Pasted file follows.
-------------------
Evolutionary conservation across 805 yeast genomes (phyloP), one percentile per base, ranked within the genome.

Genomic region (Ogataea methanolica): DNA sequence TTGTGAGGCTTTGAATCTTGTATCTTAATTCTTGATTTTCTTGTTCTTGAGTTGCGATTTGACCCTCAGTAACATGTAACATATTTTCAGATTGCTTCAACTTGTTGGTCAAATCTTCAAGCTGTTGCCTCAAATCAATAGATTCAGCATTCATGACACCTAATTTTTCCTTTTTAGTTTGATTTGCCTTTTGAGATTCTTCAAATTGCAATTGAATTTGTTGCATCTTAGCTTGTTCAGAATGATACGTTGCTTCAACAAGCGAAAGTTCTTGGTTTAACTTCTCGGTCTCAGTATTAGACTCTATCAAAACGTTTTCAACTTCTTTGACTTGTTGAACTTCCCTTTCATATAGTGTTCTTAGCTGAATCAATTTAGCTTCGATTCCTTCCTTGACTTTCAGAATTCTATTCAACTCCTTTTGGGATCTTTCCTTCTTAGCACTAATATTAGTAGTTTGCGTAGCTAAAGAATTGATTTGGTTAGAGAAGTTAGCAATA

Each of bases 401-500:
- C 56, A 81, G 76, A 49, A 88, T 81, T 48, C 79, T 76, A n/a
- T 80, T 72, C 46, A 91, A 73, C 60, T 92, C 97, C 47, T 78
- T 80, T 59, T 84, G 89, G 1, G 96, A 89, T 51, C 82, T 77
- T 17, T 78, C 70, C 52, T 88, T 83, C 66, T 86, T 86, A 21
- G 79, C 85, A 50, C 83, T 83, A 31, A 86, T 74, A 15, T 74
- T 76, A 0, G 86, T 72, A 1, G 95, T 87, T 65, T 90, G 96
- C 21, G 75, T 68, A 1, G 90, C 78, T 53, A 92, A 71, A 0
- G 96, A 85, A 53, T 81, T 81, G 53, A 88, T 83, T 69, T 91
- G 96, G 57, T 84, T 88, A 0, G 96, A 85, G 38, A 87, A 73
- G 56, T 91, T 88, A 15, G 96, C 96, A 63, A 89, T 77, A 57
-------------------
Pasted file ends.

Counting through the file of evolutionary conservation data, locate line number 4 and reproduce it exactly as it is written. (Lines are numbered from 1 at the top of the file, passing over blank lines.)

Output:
- C 56, A 81, G 76, A 49, A 88, T 81, T 48, C 79, T 76, A n/a